these were all key roles in other East Bloc nations in undermining democratic systems
to replace them with comminist governments. However, the Finnish Constitution gave the
President and the Parliament the ability to block policies and even dismiss ministers.
These powers were utilized and soon, the communists in the cabinet had been ousted and the state
police were even disbanded. And what made these changes possible? Well, the loyalty
of both the regular police and the army to the non-communist forces in government of
course. In fact, both the police and the army were deployed to Helsinki at one point in
order to prevent a potential coup. Oh yeah, and of course the tacit approval of the Soviet
Union! Because Stalin was confident of the long-term neutrality of Finland, he did not
feel the need to intervene. Stalin’s instincts proved correct. The Finnish leadership, wary
of the possibility of Soviet interference, did its best to avoid the potential wrath
of Moscow. The Finnish policy that emerged has become
known as the Paasikivi-Kekkonen Doctrine, after Juho Kusti Paasikivi, President from
1946 to 1956 and Urho Kekkonen, President from 1956 to 1981. The doctrine, which was
derisively known as Finlandization in the West, safeguarded Finnish independence and
democracy in exchange for their neutrality in the Cold War. While Finland was able to
maintain normal economic trade relations with countries in the West, it was forced to reject
Marshall Plan aid, was unable to join NATO or any other overt alliance system, and even
censored anti-Soviet and anti-communist media. Although Finland was cautious about its foreign
policy, only establishing a diplomat relationship with Washington in 1954, Finland found itself
at espionage ground zero for some of the Cold Wars top intelligence agencies. Both the KGB
and the Stasi were active in Finland while the Finnish Social Democratic Party, at the
time a leading anti-communist political party received funding from the CIA in exchange
for seismic data on Soviet nuclear tests. The initial offer for Finland to join the
Nordic Council, formed in 1952, was rejected under pressure from Moscow but following Stalin’s
death the next year, Soviet policy towards Finland began to relax. Somewhat. In 1955,
the Porrkala Peninsula, under Soviet lease until 1994, was returned to Finland. Soviet
troops stationed in Finland were withdrawn and more leeway on the foreign stage was granted.
By 1955, Finland joined the United Nations and also the Nordic Council, allowing free
movement between the 5 Nordic nations and political, economic, and even cultural ties
began to be formed across the region. So, remember that quote I gave by Martii Ahtisaari,
a few minutes ago? It referred to hundreds of thousands of displaced people…so what
was that about? Well, he was referring to the approximate 400,000 Finnish refugees that
were being removed from territory seized by the Soviet Union. This, coupled with the infrastructure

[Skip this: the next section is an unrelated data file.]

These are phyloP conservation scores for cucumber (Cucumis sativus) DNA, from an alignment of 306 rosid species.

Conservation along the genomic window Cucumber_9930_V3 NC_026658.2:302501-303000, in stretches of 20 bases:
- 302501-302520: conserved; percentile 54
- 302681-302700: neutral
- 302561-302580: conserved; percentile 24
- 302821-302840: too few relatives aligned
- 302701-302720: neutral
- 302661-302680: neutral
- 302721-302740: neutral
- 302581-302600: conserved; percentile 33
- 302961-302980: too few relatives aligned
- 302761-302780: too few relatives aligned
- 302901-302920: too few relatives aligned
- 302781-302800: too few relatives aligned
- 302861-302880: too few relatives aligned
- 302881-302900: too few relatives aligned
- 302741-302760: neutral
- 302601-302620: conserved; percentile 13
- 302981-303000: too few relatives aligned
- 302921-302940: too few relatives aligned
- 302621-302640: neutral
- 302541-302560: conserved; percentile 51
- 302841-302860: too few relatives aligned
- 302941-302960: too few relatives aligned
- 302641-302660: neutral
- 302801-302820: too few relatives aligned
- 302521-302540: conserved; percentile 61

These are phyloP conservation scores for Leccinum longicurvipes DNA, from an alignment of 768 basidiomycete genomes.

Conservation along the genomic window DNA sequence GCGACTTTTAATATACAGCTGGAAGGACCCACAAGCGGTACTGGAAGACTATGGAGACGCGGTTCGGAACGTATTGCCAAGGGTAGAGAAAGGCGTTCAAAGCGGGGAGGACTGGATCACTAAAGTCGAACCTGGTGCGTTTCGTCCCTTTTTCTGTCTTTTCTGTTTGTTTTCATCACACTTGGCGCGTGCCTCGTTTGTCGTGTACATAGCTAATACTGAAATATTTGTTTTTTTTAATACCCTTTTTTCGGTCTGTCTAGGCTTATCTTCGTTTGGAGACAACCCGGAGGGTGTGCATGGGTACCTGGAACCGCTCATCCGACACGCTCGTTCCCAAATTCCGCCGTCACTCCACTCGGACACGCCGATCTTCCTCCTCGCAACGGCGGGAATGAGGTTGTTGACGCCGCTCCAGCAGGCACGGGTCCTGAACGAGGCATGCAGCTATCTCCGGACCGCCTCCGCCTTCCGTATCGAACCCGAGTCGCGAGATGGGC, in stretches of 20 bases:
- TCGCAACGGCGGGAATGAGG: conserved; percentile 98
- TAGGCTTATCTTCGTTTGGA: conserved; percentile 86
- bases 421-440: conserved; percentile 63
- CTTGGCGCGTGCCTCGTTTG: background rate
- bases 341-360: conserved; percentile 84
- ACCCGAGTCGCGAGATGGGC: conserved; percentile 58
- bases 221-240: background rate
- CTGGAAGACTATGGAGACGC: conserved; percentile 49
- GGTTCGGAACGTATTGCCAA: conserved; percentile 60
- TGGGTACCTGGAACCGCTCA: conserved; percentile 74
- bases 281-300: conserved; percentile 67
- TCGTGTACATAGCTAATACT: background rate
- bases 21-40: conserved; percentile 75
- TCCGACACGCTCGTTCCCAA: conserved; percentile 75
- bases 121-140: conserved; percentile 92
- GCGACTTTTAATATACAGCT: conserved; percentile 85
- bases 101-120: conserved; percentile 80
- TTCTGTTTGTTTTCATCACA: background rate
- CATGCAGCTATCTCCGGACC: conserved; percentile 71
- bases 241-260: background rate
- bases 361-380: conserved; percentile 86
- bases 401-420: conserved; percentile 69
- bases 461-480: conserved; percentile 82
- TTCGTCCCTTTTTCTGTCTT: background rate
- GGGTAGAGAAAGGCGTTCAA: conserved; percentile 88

damage and population loss caused by the Winter War and the Continuation War made the economic
situation in Finland extremely tough. The Finnish solution to this however, was land
redistribution for these refugees. Up to 142,000 new farm holdings were created, speeding their
integration to the Finnish economy. One of the biggest economic issues that Finland
needed to deal with however, was the reparation bill that I had mentioned earlier. That was
the $300 million dollar one. The reparation payments made from 1944 through to 1952 equalled
to an annual average of more than two percent of Finnish GDP but the strict schedule was
adhered to, as the penalties for late shipments were harsh. As the Soviets realized however,
how earnest the Finns were in maintaining the schedule, they did extend the payment
schedule an extra two years to 1956. Of course, it was all good-guy action, as Finland was
prevented in accepting Marshall Plan aid which would in all likelihood really helped out
the Finnish economy! Now, despite the Soviets trying to keep Finnish foreign relations somewhat
in check, they DID allow the United States to mediate an extension of financial credits
to Finland through to the Export-Import Bank worth more than $100million, allowing for
both economic rebuilding. And why would the Soviet Union allow any US involvement? Because
those reparation payments were needed by the Soviet economy, itself busy rebuilding. You
can make what you want of that. So, there you have it. A nation in the post-war
period that was occupied by the Soviet Union, forced to pay reparations in cash and land
but was able to retain its democratic and capitalist systems. It created a neutral ground,
one where the superpowers could meet and even try to resolve issues. But, that is material
for future episodes! We hope you’ve enjoyed today’s topic and
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Author:

100 thoughts on “How did Finland deal with the Soviet Union after the World War?”